Department of Peace


Last week there was a lot of discussion in the news regarding how much the war in Iraq has cost in terms of dollars the US has spent.  (Lives lost and maimed, of course, is a different matter.)  The cost of the war was some gigantic, almost inconceivable amount of money — a trillion dollars or so.

Only God knows for sure, but there is the very real possibility that the ultimate assessment of the war will be that it caused more harm than good.  Saddam Hussein, evil though he was, seemed to have had the ability to govern Iraq in a manner that kept it from descending into endless civil war.   It is clear that a whole lot more Iraqis have died, been maimed, and been turned into refugees over the past four years than would ever have happened if Saddam Hussein had remained in power.  You can argue, of course, that short term sacrifice is necessary for long term transformation to take place towards the goal of creating a more just society, but it’s not looking real hopeful in that regard either.

From the American point of view, if the purpose of the war was to somehow make us safer, it is hard to see anything other than failure in this regard either.  If anything, there is a greater will abroad to do us harm through terrorism than there was before the war began.

So the possibility exists that a trillion dollars (just to talk on an economic level) has been spent for something that did more harm than good, which is a terrible thing to consider, especially for the families of American soldiers who died there.

I am not God, and perhaps in the long run there will be good that will come out of this, but I can’t see it, and I am inclined to believe that God is not a big proponent of war.  Too many little people get killed.

It astounds me that despite siphoning off a trillion dollars our economy by some measures is booming.  The stock market has been hitting all time highs.  Our country truly is incredibly rich, even though there is a significant portion of our population that don’t share much in the benefits of that wealth.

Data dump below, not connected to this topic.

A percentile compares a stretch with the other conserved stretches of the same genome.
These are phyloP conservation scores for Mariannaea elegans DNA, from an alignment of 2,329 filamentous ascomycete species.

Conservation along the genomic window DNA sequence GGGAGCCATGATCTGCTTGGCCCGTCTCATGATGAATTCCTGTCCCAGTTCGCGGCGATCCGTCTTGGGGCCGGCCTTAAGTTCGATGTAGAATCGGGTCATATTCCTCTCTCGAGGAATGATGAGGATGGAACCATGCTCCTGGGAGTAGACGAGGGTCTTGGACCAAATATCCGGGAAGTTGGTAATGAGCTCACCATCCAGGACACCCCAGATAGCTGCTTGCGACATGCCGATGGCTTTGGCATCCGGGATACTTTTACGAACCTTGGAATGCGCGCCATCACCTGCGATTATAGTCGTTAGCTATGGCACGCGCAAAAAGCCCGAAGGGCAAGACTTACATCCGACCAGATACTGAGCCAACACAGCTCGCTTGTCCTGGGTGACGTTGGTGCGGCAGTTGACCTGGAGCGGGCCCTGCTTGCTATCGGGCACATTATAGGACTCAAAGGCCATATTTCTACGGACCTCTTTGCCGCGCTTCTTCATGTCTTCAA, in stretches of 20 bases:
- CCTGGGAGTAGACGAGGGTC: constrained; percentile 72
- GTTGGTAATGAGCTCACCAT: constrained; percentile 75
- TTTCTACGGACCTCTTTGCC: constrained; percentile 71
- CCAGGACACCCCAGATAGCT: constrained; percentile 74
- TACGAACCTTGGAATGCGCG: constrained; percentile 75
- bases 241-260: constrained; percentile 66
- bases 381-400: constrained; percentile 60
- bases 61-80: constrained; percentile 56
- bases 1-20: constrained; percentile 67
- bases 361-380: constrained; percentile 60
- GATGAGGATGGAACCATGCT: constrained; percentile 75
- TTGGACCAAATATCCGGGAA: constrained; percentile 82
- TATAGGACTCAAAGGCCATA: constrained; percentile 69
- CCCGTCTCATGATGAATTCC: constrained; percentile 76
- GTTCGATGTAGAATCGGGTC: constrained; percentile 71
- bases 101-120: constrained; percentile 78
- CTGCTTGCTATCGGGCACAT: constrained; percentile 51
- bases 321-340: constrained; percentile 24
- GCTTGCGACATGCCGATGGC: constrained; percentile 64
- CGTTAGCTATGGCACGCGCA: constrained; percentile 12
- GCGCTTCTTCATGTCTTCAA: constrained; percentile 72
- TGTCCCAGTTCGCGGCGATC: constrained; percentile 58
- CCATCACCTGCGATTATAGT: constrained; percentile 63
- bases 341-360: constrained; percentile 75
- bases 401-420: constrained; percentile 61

So we could have taken that trillion dollars, found something useful for the soldiers who have been fighting this war to do, and still had a ton of money left over for something constructive.  This is what liberal pundits have been doing a lot of lately, taking note of the fact that universal health care could have been underwritten for years and years with the money we’ve spent on this war.   We could have been better stewards of God’s good earth and invested the money into technologies that would have moved us away from our addiction to oil and slowed the pace of global warming.

Or we could have given the money away to other countries to feed their hungry and develop their health care and education systems.  Sure, there would have been enormous potential for corruption with such huge gifts of money, but what we’re comparing this expenditure of money to is a war that may well have done far more harm than good.

We have an extraordinary capacity for doing good if only we had the will.  Dennis Kucinich suggested there be a Department of Peace, led by a cabinet member. Maybe he has this right.   We could have boosted the Peace Corp so that all the young people who wanted to serve their country and risk their life could have had something really worthwhile to do.  All of this probably sounds crazy and naive, but the point is that the policies and budgets called for by so-called realists have been disasterous. Maybe it is time to chart a new course.

I watched a video last week by Bill Moyers that covered the history of the things that the CIA has done secretly over the past century by way of interfering in the political processes of other countries for the sake of establishing settings that were friendly in the short run towards our overseas business interests.  It was disheartening stuff.  Knowing the history of our involvement in Iran, for instance, helps us to understand that it isn’t simply a matter of people over there hating our freedom and way of life. Jesus said, “Those who live by the sword will die by the sword.” Our foreign policy has too often involved providing weapons to regimes that seemed friendly to our business interests.

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